Picture of Matthew YauMatthew Yau and Krish Bilimoria are medical students in the Class of Picture of Krish Bilimoria2022 at the University of Toronto


Picture of Yosef EllenbogenYosef Ellenbogen is a medical student in the Class of 2020 at McMaster University



Canada recently entered a trade agreement with the USA and Mexico: the USMCA. The new agreement has been pitched to Canadians as a progressive way forward that will grow our economy and strengthen the middle class. Eclipsed by discussions on preserving dairy supply chain management and automobile manufacturing was the subtle extension of patent protections for biologic drugs. Chapter 20, Article 20.F.14 of the USMCA allows for the extension of patents for registered biologics by 2 years, a total of 10 years of patent protection (2). The subject of patent exclusivity has historically been a sensitive topic in diplomacy, and was a contentious negotiating point between the US and Australia in the development of the original Trans-Pacific Partnership (TPP) in 2015. This seemingly benign change has serious implications for the future of Canada’s health system.

Canada’s signing of the USMCA means that companies across the US, Mexico, and Canada that hold patents on biologics have an extended exclusive right for that drug, which affords these companies a time-limited monopoly over their production, sale, and licensing , and potentially the ability to arbitrarily price these drugs. Given that the vast majority of biologics patents are held in the United States, the USMCA will extend the length of protections held by US biologics patents in Canada for an additional 2 years.

The USMCA classification of biologics includes medications containing “a virus, therapeutic serum, toxin, antitoxin, vaccine, blood, blood component or derivative, allergenic product, protein, or analogous product”. Biologics are an important component in healthcare, and play a vital role in treating diseases such as rheumatoid arthritis and cancer. The growing movement towards personalized medicine and highly specific biologic drugs catered to genetic and metabolomic profiles means that biologics will see an increasing role in the care of patients.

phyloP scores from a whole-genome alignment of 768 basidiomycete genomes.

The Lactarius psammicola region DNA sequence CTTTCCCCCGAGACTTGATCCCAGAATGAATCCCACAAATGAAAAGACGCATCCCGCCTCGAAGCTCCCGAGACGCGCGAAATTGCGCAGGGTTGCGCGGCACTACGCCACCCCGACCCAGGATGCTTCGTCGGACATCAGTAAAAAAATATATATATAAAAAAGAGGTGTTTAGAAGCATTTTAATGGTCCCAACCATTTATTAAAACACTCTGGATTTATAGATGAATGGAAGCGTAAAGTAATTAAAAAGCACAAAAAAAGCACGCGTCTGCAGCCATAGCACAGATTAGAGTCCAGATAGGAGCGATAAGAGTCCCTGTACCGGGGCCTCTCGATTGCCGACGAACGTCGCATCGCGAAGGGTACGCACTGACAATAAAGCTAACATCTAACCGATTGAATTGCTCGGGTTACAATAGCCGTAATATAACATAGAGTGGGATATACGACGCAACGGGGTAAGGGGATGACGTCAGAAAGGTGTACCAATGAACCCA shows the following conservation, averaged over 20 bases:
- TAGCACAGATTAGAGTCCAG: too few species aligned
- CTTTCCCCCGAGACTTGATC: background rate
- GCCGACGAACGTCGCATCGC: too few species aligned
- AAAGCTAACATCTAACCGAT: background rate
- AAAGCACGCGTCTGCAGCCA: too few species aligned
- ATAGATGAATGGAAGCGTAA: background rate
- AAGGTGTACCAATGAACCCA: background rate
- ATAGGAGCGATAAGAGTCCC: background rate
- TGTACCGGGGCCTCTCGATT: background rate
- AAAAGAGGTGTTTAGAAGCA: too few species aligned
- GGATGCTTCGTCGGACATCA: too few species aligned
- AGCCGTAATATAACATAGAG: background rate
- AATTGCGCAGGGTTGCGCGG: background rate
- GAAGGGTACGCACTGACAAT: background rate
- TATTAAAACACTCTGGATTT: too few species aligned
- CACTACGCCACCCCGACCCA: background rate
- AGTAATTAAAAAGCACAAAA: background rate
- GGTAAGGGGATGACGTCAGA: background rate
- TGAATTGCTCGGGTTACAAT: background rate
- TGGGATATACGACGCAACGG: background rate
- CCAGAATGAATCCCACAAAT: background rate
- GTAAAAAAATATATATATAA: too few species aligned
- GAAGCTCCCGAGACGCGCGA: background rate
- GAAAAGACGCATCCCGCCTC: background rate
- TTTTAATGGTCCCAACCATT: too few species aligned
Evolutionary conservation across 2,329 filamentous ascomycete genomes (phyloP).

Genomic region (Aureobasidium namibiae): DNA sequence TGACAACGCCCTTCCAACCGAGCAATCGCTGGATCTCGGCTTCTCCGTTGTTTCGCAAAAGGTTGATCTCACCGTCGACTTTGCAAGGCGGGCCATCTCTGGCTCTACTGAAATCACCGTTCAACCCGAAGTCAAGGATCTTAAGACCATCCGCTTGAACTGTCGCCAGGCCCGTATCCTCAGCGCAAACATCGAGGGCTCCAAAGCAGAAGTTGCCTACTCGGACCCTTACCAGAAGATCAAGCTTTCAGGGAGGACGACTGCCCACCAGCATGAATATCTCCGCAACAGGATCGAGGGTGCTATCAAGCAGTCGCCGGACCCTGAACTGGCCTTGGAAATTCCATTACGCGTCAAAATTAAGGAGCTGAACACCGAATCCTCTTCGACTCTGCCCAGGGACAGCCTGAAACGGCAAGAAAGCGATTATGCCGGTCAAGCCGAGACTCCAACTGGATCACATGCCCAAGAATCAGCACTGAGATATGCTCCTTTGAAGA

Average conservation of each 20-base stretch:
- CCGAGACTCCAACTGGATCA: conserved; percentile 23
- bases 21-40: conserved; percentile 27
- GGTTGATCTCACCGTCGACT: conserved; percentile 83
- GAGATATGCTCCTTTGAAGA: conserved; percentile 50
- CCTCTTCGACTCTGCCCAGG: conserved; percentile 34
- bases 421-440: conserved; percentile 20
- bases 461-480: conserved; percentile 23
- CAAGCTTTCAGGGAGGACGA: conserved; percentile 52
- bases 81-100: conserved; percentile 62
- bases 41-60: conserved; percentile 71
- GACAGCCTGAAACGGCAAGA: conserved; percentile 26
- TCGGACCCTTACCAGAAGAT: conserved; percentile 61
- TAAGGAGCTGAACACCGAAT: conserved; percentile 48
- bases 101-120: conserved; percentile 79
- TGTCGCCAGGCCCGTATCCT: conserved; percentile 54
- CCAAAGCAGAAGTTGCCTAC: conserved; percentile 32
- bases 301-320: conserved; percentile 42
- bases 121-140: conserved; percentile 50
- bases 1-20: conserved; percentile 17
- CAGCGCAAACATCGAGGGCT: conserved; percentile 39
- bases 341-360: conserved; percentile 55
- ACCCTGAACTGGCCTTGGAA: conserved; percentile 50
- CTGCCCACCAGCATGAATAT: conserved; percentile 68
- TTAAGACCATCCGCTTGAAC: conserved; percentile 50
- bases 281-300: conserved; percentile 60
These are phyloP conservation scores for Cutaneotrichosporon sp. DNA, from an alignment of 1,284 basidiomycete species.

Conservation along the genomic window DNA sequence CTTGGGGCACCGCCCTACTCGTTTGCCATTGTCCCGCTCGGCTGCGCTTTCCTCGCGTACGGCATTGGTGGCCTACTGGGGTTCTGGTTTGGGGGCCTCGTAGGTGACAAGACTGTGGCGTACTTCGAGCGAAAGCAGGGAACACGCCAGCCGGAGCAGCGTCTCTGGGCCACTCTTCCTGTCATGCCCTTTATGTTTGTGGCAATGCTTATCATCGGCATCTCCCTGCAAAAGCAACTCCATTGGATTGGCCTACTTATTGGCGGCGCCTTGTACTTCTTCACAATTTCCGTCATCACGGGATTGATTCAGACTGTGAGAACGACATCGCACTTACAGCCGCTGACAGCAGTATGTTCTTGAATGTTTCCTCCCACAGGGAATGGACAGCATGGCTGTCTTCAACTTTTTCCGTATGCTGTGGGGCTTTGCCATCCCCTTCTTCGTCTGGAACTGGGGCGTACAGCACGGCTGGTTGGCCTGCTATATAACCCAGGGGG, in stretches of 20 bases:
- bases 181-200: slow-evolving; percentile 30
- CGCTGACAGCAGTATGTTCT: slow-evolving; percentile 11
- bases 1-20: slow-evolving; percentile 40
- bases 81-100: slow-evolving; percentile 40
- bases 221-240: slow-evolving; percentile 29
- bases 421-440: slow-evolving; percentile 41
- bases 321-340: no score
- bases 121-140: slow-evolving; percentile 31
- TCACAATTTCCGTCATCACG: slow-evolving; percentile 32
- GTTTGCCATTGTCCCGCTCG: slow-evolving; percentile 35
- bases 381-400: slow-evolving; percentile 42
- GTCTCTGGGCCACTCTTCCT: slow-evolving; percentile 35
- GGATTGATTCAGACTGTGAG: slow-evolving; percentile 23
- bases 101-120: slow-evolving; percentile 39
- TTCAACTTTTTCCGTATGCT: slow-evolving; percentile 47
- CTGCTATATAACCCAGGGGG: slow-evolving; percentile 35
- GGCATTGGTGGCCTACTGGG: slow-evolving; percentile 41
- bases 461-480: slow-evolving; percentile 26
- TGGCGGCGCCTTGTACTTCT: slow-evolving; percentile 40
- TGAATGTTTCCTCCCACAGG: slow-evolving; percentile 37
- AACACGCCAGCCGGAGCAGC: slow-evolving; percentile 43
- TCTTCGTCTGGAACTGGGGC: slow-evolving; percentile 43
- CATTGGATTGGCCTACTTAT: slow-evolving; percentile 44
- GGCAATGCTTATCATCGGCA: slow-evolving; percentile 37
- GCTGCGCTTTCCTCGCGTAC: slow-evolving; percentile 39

While the stock value and year-over-year revenues for major biologics companies continue to increase, Canadian taxpayers will be forced to foot the bill. The Canadian Institute for Health Information (CIHI) Prescribed Drug Spending report outlined that in 2017, 22.1% of total public drug program spending by provinces was on biologics, compared with 21.6% in 2015, and 14.8% in 2011. Key drugs that were cost-drivers were anti-tumour necrosis factor for inflammatory bowel disease, Crohn’s disease, and rheumatoid arthritis (8.7% of total public drug spending on 0.5% of population) and anti-neovascularization drugs for age-related macular degeneration (4.5% of total public drug spending on 0.5% of population).

With Canada spending more money on prescription drugs than many other similar countries, appropriately managing drug prices is a key interest to both patients and the public. In particular, expensive medications like biologics have incurred substantial costs for patients. The USMCA has the potential to exacerbate our prescription drug crisis, adding a additional burden to an already strained system. Organizations like the Canadian Generic Pharmaceutical Association (CGPA) and the Association for Accessible Medications (AAM) have condemned the patent extension policy, stating that access to biologics would be reduced.

The ongoing discourse for a national pharmacare strategy led by Dr. Eric Hoskins should look to consider pricing strategy and national negotiation for our health system. Reform will involve agreement among the provinces (which purchase drugs) and the federal government (which sets federal drug prices through the Patented Medicines Prices Review Board) to determine collective purchasing of drugs, how Canada might be able to harness our collective negotiating power to meaningfully reduce drug prices. The impact that the USMCA will have on the ability to achieve national pharmacare will be interesting and relevant to the future of how we will practice medicine.

Both the Nobel Prize in Physiology & Medicine (Drs. James Allison and Tasuku Honjo for their discovery of PD-1) and in Chemistry (Drs. Frances Arnold, George Smith, and Sir Gregory Winter for their research in the application of evolutionary principles to improve biologic drug discovery) were awarded to researchers who made advancements in biologics. These discoveries aptly represent the new frontier of medicine and the importance of biologics in modern healthcare. Cultivating an environment conducive to innovation is an important priority, but should not be at the expense of patients’ health. We need to ensure that the benefits of these innovations can be accessed equitably. While trade partnerships are beneficial and necessary for our economic stability, Canada appears to have paid a steep price with the USMCA through the concession of an increased patent duration on biologics.

Editors’ note: this blog was updated on November 6, 2018